Before I went to my afternoon sessions, I ran into an acquaintance, Antje Jackelé n, the Bishop of Lund, Sweden. It was fun to see another Lutheran, and we caught up on what has been going on in each other's churches. She told me that in April, the Swedish government voted to abolish the government's gender bias in its marriage laws: before that time, only heterosexual couples could be legally married in Sweden; same-sex couples could register domestic partnerships only. Thus, the Church of Sweden only legally married heterosexual couples; it blessed the civil unions of registered domestic partners. So, once this happened, the Swedish church had to decide if it was going to forgo acting on behalf of the state altogether and only bless all marriages, or if it would begin to legally marry all couples. [The Church decided in favor of the latter, to the consternation of some.] I wonder if the ELCA will be faced with a similar decision in a few years.

The two afternoon sessions I went to are linked, in that they both could have been cause for despair, but instead, both were sources of hope. The first session was on human trafficking, a terrible subject. However, the two speakers, one of whom was a Catholic nun [more proof that overwhelmingly, nuns are unstoppable forces of good in the world!], the other of whom was the social justice director for The Salvation Army in Australia, refused to allow us to wallow! They showed us a video, which you can find on the website of the United Nations Office on Drugs and Crime [www.unodc.org], and also pointed us to the 2009 Trafficking in Persons Report of the US State Dept. [available at http://www.state.gov/g/tip/]. There is some great information on both those websites. It's a terrible situation, but there is reason to take heart, and there are many ways to get involved. One of the easiest, and yet most effective things you can do was pointed out to us by Danielle Strickland, the woman representing The Salvation Army: commit yourself to eating only fair-trade chocolate!! Because of how and where chocolate is grown and sold, almost 80% of the mass-produced chocolate in the world is tainted by slave labor. Thus, the network of organizations working to stop human trafficking have targeted the largest chocolate companies, to try and persuade them to use only fairly-traded chocolate. She was happy to report that Cadbury, the first group they targeted [because of its Quaker roots] agreed in 2009 to change its practices. Mars followed, with a commitment begin producing free-trade chocolate in 2010, and to be "traffic-free" entirely by 2020. As of just yesterday, Nestle announced that its "Kit-Kat" would be fair-trade ASAP, and they would follow suit with all other chocolate products. Pretty amazing! Think about adding such a commitment to your New Year's Resolutions, please!!! [Or, even better, your Advent practices!]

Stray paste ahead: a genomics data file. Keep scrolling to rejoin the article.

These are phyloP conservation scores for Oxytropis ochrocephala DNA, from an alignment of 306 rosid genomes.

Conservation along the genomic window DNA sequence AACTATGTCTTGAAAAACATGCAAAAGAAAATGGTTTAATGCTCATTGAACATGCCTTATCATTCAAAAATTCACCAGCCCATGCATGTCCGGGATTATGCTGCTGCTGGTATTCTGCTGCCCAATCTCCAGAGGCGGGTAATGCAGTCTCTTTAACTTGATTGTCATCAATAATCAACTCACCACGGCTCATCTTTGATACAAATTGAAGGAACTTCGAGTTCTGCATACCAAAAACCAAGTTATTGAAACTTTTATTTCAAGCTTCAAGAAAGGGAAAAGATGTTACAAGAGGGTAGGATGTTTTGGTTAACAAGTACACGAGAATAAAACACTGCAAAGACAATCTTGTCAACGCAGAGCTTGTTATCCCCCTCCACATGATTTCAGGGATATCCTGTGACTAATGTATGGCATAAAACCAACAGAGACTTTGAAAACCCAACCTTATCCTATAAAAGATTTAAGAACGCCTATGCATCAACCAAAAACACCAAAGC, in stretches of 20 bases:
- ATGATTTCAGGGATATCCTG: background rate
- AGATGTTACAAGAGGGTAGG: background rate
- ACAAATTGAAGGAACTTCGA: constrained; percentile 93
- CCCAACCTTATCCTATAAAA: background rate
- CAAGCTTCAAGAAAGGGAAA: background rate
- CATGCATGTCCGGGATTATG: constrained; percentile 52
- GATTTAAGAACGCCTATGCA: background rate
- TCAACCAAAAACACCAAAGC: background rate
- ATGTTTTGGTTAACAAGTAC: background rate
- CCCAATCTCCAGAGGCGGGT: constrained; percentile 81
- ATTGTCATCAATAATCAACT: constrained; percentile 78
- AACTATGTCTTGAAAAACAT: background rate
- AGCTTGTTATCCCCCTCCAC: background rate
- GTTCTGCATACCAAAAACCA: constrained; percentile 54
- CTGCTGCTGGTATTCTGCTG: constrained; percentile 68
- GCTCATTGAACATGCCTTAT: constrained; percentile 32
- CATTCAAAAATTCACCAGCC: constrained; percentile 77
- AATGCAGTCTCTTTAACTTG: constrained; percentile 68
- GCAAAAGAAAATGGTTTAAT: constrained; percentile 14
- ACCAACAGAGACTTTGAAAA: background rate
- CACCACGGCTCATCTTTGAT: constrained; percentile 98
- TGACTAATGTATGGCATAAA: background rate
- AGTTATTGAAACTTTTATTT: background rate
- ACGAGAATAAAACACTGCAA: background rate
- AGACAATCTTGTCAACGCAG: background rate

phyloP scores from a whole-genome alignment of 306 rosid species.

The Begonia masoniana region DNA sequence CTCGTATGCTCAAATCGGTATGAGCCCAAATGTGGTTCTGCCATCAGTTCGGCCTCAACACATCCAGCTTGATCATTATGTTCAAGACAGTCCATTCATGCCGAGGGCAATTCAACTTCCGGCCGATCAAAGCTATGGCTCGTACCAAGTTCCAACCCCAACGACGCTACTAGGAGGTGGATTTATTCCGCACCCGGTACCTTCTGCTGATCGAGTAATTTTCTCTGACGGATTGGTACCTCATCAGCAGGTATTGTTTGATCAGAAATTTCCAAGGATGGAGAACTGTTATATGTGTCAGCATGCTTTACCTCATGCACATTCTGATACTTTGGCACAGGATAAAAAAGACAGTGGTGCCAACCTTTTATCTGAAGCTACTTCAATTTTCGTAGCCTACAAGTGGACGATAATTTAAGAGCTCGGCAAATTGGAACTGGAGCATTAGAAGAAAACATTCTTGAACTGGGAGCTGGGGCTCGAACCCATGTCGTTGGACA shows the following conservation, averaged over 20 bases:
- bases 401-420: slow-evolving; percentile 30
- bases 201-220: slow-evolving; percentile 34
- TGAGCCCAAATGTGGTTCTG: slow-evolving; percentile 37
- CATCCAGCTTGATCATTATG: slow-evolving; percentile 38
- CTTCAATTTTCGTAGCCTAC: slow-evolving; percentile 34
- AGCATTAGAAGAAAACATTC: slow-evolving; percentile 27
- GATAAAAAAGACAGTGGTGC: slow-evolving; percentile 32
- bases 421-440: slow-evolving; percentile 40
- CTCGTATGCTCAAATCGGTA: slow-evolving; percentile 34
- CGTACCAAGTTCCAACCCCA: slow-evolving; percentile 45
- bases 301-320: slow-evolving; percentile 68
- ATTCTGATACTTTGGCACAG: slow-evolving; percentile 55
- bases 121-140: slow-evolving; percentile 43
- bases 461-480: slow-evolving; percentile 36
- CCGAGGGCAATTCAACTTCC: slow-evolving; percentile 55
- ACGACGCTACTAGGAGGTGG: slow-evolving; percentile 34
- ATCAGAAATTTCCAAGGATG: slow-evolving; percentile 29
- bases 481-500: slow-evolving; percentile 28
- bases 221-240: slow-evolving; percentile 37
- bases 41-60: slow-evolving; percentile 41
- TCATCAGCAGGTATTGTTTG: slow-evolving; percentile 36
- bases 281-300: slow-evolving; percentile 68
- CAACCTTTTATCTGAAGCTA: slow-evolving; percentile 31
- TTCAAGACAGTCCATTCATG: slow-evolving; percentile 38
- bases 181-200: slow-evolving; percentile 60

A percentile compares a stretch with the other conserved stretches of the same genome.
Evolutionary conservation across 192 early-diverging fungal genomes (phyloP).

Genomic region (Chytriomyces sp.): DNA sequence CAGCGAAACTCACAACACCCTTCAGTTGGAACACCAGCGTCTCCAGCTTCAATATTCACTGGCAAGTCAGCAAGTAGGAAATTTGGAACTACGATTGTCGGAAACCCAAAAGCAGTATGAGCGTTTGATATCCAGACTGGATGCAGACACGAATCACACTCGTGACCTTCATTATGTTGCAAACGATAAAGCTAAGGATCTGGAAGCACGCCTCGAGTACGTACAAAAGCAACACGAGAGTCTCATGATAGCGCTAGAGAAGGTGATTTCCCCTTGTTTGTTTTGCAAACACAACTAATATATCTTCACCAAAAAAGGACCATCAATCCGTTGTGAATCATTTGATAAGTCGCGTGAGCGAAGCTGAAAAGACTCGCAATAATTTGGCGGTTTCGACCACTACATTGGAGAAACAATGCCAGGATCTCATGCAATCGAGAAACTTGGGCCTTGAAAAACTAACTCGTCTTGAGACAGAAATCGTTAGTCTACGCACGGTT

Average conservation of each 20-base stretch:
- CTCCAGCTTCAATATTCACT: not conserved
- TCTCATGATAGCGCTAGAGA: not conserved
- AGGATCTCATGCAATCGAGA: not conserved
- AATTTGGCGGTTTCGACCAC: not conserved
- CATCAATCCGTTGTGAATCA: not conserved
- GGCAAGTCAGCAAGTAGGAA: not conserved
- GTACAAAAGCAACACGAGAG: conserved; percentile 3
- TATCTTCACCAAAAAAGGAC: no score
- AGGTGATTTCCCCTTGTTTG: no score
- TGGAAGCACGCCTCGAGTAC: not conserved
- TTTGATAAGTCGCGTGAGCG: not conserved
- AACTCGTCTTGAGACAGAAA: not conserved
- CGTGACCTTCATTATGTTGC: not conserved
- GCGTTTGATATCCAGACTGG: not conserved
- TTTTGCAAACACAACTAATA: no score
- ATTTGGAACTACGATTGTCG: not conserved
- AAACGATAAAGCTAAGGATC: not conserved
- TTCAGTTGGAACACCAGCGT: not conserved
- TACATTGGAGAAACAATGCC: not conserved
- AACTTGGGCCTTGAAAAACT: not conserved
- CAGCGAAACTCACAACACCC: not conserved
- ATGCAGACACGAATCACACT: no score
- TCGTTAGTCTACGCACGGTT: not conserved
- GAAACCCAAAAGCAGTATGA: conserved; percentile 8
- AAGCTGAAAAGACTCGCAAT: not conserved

The second session I went to this afternoon was another film, "Pray the Devil Back to Hell," a documentary about the Christian and Muslim women in Liberia who came together, organized, and in effect, ended the terrible civil war that occurred in Liberia between the military dictator, Charles Taylor, and the rebel warlords who had come together to try and oust him from power. The atrocities on both sides were unspeakable, and the entire nation was terrorized. The women finally had had enough, and under the leadership of Leymah Gbowee, they met together at her church, St. Peter's Lutheran Church in Monrovia, to form the Christian Women's Peace Initiative. Soon, they were joined by Muslim women, who wanted to work with them for peace. Over the course of two years, these women prayed, demonstrated, and laid their lives on the line to push for peace and democracy in Liberia. This is one story that has a happy ending, too: Ellen Johnson Sirleaf was elected president in 2005--the first woman ever elected to hold the highest office in an African nation. She continues as president today, and the country continues to be peaceful. If you can find this film, I highly recommend it--it's an amazing story! [Incidentally, it concludes back at St. Peter's Lutheran, with the celebration of a Mother's Day service in 2007.]

Such presentations, linking one's faith to the practice of justice in the world--a hallmark of the Parliament, I would say--have both convicted and inspired me. Convicted me, because I know that not only do I not do enough to put my faith into action, I doubt the power of my faith, and the power of God working in and through God's people to change the world. However, it also inspired me, because it's never too late to start making a difference, and no difference is too small to matter.
Advent blessings, everyone.

Kristin Johnston Largen